Category Archive: Blog Post

Financial Analyst

Posted on June 13th, 2018, by Bell International Laboratories in Job Post


  • Work with CFO, CEO, and leadership to provide analysis on cost savings
  • Responsible for budgeting and forecasting process for Manufacturing Operations
  • Responsible for month-end process to analyze actual results that include financial statement line items and expense detail versus budgets, plans, and forecasts, and explain variances for the understanding of all business partners
  • Prepare financial statement/select balance sheet flux analysis and provide detailed explanations for external auditors
  • Prepare monthly financial reporting packages for internal management review
  • Conduct monthly financial review meetings with business partners, including executive management
  • Determine cost reduction efforts and reporting
  • Prepare Capital Equipment Return on Investment (ROI) Analytics for executive management review
  • Assist with special projects as requested

Requires a Bachelor’s degree in Finance, Accounting, Business Administration, or a related field, and 2 years of experience in finance or business operations. Must possess 1 year of experience in finance or cost accounting; 1 year of experience with using Microsoft Excel for preparing financial statements, balance sheets, budgeting, and other financial analysis; and 1 year of experience using financial concepts and ratios, such as profitability ratios, ROI, and asset turnover.

Please send your resume to Natasha Saremi at


Minnesota 2nd best state, per U.S. News & World Report

Posted on February 28th, 2018, by Bell International Laboratories in Blog Post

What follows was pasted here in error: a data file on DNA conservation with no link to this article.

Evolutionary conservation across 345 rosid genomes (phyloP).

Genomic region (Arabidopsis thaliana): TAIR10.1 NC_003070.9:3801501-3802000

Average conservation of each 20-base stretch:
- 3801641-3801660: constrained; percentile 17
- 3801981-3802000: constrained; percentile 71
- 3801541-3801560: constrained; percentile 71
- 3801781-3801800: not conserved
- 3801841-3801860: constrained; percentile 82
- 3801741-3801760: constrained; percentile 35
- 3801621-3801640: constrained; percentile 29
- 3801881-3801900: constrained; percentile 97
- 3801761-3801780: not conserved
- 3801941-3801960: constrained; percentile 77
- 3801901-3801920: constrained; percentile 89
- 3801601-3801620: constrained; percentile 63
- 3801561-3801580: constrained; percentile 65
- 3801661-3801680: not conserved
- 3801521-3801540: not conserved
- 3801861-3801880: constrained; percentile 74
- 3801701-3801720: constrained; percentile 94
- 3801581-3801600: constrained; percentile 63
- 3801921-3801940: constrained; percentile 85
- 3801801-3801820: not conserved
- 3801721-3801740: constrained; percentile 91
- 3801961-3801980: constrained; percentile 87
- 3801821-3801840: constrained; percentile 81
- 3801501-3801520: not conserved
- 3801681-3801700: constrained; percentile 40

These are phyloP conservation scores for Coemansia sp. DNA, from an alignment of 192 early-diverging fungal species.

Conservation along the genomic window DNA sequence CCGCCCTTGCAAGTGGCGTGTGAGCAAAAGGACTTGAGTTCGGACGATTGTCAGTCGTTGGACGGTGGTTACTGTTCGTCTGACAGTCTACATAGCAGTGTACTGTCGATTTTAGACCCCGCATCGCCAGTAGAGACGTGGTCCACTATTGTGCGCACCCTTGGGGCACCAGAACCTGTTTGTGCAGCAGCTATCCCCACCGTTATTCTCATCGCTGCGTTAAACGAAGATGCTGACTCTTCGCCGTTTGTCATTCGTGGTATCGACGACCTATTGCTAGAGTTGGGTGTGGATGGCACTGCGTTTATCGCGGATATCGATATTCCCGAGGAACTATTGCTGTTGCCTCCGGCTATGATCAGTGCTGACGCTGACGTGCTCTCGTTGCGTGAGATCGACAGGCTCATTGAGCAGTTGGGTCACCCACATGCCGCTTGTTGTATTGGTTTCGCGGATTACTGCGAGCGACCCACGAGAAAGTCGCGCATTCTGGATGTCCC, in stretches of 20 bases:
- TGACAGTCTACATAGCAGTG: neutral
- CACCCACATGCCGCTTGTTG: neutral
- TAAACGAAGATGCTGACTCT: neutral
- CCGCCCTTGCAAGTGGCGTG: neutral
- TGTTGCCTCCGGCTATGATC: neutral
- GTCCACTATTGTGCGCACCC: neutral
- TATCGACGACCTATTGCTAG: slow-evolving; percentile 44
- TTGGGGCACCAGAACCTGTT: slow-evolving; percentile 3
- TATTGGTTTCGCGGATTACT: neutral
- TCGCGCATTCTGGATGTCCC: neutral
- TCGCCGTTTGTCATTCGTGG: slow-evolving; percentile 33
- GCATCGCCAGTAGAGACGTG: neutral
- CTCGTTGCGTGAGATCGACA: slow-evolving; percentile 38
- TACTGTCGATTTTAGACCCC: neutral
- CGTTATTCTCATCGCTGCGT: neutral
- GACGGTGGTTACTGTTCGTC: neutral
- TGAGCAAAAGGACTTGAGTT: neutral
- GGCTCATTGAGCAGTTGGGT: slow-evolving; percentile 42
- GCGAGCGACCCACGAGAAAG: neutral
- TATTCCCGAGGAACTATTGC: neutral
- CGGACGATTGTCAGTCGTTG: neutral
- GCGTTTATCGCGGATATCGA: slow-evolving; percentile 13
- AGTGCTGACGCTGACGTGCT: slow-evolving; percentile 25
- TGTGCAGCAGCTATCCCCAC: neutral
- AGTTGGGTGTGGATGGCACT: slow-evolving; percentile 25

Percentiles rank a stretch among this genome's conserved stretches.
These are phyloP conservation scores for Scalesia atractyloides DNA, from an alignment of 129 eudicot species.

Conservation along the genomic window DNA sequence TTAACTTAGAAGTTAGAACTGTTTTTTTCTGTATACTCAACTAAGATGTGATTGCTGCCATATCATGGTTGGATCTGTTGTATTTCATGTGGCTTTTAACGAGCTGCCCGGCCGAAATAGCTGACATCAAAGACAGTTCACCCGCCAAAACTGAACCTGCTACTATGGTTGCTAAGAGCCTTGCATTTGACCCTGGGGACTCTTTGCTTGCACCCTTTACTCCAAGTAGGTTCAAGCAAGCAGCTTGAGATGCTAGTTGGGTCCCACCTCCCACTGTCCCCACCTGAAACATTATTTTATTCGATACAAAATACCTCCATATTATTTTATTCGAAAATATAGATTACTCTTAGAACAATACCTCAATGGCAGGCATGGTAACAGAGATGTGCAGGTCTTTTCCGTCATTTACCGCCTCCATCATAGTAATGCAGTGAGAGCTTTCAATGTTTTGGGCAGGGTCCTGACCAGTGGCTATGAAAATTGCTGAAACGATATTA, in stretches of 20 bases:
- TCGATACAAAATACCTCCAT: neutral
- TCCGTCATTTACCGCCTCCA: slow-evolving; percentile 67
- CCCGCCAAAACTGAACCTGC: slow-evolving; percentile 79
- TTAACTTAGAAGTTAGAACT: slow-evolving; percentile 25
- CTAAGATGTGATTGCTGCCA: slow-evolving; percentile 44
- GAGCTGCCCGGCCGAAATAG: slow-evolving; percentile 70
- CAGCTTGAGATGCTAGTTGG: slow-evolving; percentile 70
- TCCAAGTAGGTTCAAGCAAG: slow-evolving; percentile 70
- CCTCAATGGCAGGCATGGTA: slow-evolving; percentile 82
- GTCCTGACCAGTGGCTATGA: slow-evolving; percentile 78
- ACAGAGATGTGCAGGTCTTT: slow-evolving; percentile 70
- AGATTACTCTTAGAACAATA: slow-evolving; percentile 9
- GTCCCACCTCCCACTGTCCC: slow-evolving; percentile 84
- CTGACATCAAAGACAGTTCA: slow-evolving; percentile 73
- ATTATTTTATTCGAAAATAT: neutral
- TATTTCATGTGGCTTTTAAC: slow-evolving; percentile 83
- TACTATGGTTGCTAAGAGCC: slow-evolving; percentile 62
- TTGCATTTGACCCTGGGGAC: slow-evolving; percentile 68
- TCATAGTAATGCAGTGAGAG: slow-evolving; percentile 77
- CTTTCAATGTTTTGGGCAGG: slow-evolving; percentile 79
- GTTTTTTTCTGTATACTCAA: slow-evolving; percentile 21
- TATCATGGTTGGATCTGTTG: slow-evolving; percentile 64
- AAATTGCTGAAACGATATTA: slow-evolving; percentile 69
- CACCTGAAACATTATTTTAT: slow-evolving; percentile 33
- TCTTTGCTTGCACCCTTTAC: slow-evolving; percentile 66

Bell International Laboratories is proud to be Minnesota-based. We love to live and work here!

Author: KARE
Published: 1:00 PM CST February 27, 2018

WASHINGTON, D.C. – Minnesota is the second best state in the country according to the 2018 Best States study from U.S. News & World Report.

U.S. News evaluated all 50 states across a range of criteria, from education and health care to infrastructure and the economy, to capture how states best serve their citizens.

Minnesota ranked in the top 10 among four categories: quality of life (2nd); opportunity (3rd), infrastructure (6th) and health care (7th). Other rankings included: crime and corrections (11th); education (13th); economy (20th) and fiscal stability (24th).

The rankings are based on the McKinsey & Company’s Leading States Index. In determining the weights of the eight categories in the rankings, U.S. News and World Report says it used two years of data from McKinsey’s “citizen experience” survey, which asked more than 30,000 people to prioritize each subject in their state and provide levels of satisfaction with government services.

Health care and education remain the most highly weighted factors in the methodology, followed closely by the economy.

Minnesota ranked No. 3 overall in the study last year.

Iowa ranked No. 1 overall in 2018. North Dakota and Wisconsin rank No. 4 and No. 11, respectively.